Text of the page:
Having hugged his adoptive mother Silvia at the final whistle of that awesome semi-final victory, having so wonderfully scored the goals to beat Germany, Mario Balotelli last night did what he said he sometimes does: he went from Super Mario to Stupid Mario.
He showed his two faces. He looked a very, very young 21 year-old at the final whistle when he immediately stormed off down the tunnel although no one could have doubted his commitment until things conspired against Italy, two down and down to 10 men after a cruel injury to their third substitute, and being toyed with by the champions Spain who stroked in two more goals.
It was hard to take and Balotelli can be forgiven for that and, eventually, there were tears of his own last night to go along with those already shed by his older team-mates, such as Andrea Pirlo, who had not barged their way off.
He can be forgiven for it, of course, because of his age, to an extent, but also because he had a wonderful tournament in what was a wonderful narrative for the Italians before they faced probably the greatest national team to play the game with their legs feeling like they were filled with lead.
Rather than a star being born at this tournament, one still remains in the wings – to an extent – a Peter Pan (as Balotelli described himself) waiting to be fully airborne. In what became a finals dominated by stats and debate over their worth, there was an apparently telling one last night. According to Opta, Balotelli did not touch the ball inside the Spanish penalty area though to the naked eye, he appeared to carry a greater threat than that damning note.
His behaviour at the end was undoubtedly petulant, unsavoury, especially when he pushed aside an Italian official who tried to stop him leaving. As he was implored to stay and acknowledge the supporters, he muttered under his breath but finally did emerge to rejoin his team-mates, swigging a bottle of water with a swagger that looked out of place.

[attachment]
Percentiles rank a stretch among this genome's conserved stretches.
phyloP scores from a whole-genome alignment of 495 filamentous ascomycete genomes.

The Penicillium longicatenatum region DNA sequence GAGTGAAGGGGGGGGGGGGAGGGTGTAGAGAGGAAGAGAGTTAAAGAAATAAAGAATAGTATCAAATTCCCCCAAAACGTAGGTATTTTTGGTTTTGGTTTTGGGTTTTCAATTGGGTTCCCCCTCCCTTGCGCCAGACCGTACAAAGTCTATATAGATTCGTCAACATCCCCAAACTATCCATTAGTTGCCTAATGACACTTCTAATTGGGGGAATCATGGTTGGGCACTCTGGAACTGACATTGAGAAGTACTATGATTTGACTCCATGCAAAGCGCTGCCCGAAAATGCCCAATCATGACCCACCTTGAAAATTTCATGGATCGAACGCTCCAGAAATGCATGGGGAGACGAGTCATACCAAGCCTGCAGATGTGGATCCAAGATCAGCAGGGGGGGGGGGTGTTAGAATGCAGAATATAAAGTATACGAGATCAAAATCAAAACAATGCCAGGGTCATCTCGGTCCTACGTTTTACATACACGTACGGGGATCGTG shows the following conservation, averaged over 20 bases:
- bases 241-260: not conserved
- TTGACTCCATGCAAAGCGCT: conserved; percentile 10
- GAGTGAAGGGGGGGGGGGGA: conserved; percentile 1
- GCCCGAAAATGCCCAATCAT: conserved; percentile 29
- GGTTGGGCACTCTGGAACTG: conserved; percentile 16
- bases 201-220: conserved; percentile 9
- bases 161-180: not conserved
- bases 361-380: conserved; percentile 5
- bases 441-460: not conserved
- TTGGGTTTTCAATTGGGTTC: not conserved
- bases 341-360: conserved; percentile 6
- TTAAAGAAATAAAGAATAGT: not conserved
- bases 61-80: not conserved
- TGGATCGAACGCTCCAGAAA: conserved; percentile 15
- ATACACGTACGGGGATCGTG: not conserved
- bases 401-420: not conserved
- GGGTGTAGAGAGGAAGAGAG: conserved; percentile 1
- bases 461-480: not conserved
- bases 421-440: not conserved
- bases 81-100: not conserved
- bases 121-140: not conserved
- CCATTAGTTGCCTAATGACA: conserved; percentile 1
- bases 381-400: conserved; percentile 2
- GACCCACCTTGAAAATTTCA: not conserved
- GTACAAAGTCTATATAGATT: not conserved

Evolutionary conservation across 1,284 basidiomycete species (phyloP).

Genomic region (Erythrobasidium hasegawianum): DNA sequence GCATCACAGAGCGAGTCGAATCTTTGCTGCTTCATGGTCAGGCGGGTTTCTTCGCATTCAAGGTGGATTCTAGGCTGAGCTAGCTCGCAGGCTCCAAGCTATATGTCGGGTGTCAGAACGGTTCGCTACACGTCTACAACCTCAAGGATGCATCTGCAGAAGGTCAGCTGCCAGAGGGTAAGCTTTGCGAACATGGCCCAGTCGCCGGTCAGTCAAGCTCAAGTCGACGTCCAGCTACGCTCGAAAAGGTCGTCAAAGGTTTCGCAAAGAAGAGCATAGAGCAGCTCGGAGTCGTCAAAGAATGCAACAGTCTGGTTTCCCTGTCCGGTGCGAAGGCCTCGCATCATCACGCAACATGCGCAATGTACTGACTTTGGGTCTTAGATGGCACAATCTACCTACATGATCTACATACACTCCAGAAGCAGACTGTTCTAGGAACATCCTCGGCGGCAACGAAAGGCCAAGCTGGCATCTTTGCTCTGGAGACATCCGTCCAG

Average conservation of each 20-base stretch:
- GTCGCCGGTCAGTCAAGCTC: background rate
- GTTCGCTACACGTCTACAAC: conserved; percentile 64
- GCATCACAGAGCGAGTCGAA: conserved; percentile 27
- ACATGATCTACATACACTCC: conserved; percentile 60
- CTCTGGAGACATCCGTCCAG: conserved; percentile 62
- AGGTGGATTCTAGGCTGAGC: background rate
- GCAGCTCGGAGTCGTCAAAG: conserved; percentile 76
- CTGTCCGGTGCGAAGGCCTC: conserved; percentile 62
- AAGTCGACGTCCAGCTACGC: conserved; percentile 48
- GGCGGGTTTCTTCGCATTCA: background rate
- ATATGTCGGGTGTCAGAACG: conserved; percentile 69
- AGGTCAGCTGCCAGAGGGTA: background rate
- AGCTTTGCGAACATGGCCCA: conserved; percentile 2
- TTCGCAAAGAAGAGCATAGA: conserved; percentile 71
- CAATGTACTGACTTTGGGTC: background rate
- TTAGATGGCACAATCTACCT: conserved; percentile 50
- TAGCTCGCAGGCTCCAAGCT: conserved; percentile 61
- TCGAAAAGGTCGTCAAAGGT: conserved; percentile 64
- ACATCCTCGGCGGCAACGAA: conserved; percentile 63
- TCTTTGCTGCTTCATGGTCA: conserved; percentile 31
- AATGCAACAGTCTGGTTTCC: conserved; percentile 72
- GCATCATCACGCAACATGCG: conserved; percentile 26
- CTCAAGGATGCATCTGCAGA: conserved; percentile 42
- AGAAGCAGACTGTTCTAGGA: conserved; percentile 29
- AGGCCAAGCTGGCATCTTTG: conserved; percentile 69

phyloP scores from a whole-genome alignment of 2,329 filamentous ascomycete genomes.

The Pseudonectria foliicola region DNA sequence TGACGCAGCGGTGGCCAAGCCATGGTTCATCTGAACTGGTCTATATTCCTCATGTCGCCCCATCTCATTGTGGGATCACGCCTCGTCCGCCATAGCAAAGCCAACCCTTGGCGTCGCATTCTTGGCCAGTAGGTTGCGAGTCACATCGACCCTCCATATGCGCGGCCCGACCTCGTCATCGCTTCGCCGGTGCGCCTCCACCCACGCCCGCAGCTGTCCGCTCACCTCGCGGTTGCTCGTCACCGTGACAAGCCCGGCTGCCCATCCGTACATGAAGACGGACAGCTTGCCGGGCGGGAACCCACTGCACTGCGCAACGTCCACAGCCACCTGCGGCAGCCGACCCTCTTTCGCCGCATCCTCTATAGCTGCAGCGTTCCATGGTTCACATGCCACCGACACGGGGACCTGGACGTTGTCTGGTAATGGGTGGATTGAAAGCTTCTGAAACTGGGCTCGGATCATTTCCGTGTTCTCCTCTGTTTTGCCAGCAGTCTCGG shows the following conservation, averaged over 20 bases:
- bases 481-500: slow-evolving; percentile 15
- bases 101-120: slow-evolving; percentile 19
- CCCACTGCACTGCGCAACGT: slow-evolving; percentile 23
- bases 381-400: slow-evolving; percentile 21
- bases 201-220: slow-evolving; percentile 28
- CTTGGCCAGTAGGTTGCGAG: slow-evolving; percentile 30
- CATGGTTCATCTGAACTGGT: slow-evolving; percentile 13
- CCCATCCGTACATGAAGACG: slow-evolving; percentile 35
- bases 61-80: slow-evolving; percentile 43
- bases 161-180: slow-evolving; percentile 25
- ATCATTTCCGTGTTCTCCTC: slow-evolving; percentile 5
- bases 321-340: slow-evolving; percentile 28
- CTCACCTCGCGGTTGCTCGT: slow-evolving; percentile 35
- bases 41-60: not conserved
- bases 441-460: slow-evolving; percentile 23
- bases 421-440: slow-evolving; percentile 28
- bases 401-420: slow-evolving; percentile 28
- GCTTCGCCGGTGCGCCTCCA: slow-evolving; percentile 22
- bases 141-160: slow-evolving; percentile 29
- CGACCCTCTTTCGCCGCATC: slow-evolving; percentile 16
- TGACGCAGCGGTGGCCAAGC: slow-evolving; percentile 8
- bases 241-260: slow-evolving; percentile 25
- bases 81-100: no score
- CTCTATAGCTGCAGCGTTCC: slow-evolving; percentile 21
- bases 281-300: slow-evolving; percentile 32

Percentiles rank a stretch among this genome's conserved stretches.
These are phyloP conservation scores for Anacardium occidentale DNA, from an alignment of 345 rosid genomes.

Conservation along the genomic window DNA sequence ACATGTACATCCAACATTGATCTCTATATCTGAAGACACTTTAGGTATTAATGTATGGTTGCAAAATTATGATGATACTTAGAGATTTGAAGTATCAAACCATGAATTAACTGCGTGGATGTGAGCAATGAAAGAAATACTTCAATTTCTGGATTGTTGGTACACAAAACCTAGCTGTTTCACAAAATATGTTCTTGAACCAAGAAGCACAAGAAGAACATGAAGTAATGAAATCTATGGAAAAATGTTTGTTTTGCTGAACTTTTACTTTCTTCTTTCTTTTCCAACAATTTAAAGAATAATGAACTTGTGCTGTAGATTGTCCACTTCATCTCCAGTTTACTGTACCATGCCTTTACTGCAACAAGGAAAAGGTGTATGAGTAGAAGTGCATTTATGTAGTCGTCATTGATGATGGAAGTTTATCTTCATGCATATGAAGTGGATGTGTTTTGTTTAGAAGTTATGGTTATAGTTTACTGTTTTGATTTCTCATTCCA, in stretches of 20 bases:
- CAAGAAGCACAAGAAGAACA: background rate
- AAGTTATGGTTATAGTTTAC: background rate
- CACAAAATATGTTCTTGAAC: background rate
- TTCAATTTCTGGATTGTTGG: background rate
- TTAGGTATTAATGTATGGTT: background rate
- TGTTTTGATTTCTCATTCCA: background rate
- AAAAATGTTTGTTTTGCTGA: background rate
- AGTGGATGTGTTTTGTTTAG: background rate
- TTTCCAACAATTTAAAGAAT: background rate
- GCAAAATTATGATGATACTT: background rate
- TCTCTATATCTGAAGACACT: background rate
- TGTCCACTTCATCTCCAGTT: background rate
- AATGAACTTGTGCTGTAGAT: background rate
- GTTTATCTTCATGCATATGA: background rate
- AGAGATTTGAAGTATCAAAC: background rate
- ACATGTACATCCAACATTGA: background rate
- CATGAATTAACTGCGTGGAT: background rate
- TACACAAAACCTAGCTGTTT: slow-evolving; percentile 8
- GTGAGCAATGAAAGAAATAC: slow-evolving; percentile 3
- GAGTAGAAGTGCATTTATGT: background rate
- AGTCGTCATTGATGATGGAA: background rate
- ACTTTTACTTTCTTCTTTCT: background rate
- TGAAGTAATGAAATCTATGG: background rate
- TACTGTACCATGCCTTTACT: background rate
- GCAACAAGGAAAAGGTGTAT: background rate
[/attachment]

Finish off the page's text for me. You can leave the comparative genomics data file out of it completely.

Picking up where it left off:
Even as Balotelli was the last Italian player up to collect his loser’s medal he appeared almost vacant. But then there were those tears and he did look what he was - a young man struggling to deal with disappointment but also one whose actions, after a limited performance, had shown how ridiculous it was for his opportunistic agent, Mino Raiola, to have declared that his client was now worth £200 million. Knock a nought off that figure.
Balotelli’s actions were coming. He had held himself in check - largely - during the match although that fourth Spanish goal tipped him over the edge. As they celebrated, Balotelli was on his haunches on the halfway line, not moving for what seemed an eternity until the game eventually restarted. It was his simple inability to process it all. Maybe also a sign that too much had been expected of him.